As mentioned in my previous post, I need to buy a dress for my cousin’s wedding in September. Yes, I know that I still have nearly two months to find said dress, but outfits such as these require careful planning and foresight. So yesterday, when I heard that YDE was having its winter sale, I decided to brave the cold and see whether I could find something amazing for half the price. Little did I know that I should have stayed in my nice warm bed and saved myself the hassle.
When I walked into the YDE at Cavendish shopping centre, I was greeted by a burly-looking security guard who eyed me up and down as if trying to decide whether I was concealing a weapon in my not-so-large handbag. He did not warm up to me even after I flashed him my best grin, and so I quickly decided to give up on being nice and get down to business. For those of you who are not au fait with YDE etiquette, shoppers are limited to trying on a meagre four items of clothing at a time. For some this is a completely reasonable number, but for a hard-core shopper like myself (who likes to give everything a try), I knew that it was going to be a long day.
As I began my search for the sublime, I was quickly distracted by the large number of little people in the shop. They were hard to ignore as they ran up and down the aisles, stopping every now and then to pull a highly inappropriate dress from the rack and gasp phrases such as “Oh my gosh, this is SO di-vine!” Not to so sound like a grumpy granny or anything, but these kids couldn’t have been more than ten and were definitely not in possession of the necessary assets to fill such garments. “Since when do ten year olds shop at YDE?”, I thought to myself as I quickly picked up four items and headed for the changing room. “I can barely afford to shop here and I’m 23!”
When I reached the waiting room, I came face-to-face with a glamazon who would look ten times prettier if she actually smiled once in a while. I handed over my garments and pleasantly greeted her, to which she responded with a suspicious look as if she thought that I was trying to trick her in some way. A rightful concern of course – how many times have you heard of people fooling innocent shop assistants by being nice to them? When I finally entered the terribly-lit fat-enhancing changing room, I soon discovered why the shop was swarming with ten year olds: clearly they were the only people who could actually fit into the clothes on offer. As I squirmed my way out of the second dress that I had tried on, I quickly came to the conclusion that according to YDE standards I was definitely not a “small”, and even “medium” was pushing it a bit. Just the thing to get the old self-esteem going on a Saturday morning!
Needless to say, none of my four items fitted and I took a deep breath and decided to try again (me being the devoted shopper that I am couldn’t give up on the first attempt!). As I raked the next rack of clothes, I started to notice that the vast majority of dresses and skirts that I came across were sporting a definite hooker vibe – a ten-year old hooker of course, because real hookers wouldn’t be able to fit into them. Most consisted of very little fabric and were crafted out of a stretchy material that looked very similar to that of sausage casing. I, being the prude that I am, decided that this was not appropriate wedding attire and went in search of something a bit less...risqué.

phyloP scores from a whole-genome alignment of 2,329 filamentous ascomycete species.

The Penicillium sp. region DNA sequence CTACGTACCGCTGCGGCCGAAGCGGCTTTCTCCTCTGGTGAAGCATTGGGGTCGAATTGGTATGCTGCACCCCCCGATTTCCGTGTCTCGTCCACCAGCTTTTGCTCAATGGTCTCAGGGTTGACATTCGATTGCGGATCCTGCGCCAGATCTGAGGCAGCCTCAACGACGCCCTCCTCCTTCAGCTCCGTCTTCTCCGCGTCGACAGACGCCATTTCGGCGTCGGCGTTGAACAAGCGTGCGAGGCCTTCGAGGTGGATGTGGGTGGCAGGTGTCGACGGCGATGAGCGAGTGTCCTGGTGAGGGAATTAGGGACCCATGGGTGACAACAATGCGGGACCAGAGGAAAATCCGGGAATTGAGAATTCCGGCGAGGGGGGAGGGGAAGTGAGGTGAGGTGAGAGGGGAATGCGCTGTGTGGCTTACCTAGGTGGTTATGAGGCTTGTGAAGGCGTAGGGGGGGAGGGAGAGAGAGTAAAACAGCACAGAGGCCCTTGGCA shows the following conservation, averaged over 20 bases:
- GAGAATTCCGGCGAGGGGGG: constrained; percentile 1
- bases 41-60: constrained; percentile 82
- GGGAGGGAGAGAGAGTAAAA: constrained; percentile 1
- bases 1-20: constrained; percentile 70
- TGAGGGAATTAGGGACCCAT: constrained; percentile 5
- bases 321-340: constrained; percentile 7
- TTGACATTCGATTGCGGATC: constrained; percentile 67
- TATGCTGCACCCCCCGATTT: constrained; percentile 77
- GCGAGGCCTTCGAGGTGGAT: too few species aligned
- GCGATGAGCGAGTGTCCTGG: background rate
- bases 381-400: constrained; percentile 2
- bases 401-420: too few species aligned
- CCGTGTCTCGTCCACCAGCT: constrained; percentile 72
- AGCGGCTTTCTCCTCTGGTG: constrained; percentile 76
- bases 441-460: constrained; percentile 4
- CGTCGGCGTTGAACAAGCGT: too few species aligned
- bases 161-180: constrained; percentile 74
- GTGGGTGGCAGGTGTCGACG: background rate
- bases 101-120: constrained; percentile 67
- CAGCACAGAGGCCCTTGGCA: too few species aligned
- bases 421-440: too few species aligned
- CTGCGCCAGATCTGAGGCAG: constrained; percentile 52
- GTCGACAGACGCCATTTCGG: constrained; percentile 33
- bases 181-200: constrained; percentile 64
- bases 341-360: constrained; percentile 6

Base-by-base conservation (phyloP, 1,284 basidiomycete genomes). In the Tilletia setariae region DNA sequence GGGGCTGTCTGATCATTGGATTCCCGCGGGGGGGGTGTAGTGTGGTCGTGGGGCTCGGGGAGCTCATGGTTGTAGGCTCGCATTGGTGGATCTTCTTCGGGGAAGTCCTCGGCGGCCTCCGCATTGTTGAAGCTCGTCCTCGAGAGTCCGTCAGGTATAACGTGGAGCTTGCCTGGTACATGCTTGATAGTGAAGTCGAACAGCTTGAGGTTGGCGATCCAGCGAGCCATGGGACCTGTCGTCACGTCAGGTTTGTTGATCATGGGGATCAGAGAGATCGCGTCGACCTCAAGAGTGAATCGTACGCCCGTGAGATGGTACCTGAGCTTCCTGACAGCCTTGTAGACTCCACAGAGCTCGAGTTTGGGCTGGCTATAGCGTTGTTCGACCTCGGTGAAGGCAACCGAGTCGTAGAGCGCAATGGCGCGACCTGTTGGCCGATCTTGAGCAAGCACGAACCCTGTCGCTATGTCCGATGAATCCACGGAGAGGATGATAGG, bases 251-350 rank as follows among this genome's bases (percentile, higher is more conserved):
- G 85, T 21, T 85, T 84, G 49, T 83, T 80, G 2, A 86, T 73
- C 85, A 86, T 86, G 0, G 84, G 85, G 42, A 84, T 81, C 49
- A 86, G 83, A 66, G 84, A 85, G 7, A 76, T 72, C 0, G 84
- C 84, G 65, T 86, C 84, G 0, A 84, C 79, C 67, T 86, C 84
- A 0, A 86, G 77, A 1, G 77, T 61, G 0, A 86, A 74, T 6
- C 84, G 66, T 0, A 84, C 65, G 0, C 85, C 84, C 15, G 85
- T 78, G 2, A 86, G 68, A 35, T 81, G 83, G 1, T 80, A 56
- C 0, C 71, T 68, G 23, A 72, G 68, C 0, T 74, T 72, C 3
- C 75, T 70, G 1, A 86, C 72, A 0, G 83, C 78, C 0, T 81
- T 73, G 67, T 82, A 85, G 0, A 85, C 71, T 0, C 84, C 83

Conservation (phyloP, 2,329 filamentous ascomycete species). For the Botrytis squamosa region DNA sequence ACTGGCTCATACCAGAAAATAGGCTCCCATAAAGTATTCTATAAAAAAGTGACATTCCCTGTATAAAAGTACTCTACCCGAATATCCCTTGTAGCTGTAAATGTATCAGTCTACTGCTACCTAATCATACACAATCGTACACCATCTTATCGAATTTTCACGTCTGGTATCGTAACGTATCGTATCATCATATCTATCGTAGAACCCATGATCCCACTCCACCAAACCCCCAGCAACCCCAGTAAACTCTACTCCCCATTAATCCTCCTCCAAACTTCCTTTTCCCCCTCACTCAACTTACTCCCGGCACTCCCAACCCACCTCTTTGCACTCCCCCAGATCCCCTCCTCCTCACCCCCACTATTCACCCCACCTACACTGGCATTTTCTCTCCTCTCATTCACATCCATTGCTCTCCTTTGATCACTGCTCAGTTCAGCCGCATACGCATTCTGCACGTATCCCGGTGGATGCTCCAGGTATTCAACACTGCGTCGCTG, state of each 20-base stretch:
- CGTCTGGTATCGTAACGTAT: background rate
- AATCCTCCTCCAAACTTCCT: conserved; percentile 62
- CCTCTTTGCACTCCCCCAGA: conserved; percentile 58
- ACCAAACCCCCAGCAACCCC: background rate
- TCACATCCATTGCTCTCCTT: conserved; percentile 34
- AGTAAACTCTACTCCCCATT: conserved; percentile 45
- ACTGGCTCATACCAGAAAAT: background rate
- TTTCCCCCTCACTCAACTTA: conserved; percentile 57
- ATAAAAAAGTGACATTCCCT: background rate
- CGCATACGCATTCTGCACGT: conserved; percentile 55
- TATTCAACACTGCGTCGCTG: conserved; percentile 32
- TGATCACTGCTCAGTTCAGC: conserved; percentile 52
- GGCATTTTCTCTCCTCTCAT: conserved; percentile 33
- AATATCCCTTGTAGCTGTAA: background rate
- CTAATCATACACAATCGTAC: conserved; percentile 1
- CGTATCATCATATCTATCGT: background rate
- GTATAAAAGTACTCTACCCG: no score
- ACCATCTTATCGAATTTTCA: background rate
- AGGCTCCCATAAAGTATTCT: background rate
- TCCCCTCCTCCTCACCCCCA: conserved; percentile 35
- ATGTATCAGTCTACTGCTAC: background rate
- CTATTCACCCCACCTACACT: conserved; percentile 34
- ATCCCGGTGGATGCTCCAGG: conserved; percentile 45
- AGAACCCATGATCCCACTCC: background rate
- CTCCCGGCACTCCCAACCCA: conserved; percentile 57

By the time I had found four dresses that actually covered my rear-end (most of them were ‘large”) there was a queue waiting for the dressing room. The glamazon had been replaced by a man whose lifelong desire was clearly to be a cattle-herder, and I felt my temper rise as I was forcibly pushed backwards to a “safe distance” from the changing room. As if this wasn’t enough, “Babe” then proceeded to order us from left to right, all the while checking that we weren’t trying to smuggle in an illegal extra item of clothing. When I finally reached the front of the queue and walked into the changing room, this brute of a man yelled after me as if I was about to detonate a bomb, just so that he could check (for the millionth time) that I only had four (yes FOUR) garments.
After an hour of determined shopping, I had found absolutely nothing and was left with only one more dress to try on. Surprisingly, this one actually fitted, and as I examined myself in the mirror I saw a ray of hope after a very long and frustrating shopping session – was I actually going to buy something?! Things were looking up until I looked at the tag to see how much the dress was. It wasn’t the price that deterred me, but more the fact that my potential purchase belonged in the tween section and was an age 13-14. As I pulled the dress off, I could do nothing but laugh at the irony that I could fit into an age 13-14 dress but not a “small”, and decided that it was time to call it a day. I walked out of the dressing room past the unsmiling glamazon, past “Babe” the cattle-herder, past the shrieking ten year olds, and past the grouchy security guard, and thought to myself,
“Y Da Effort?”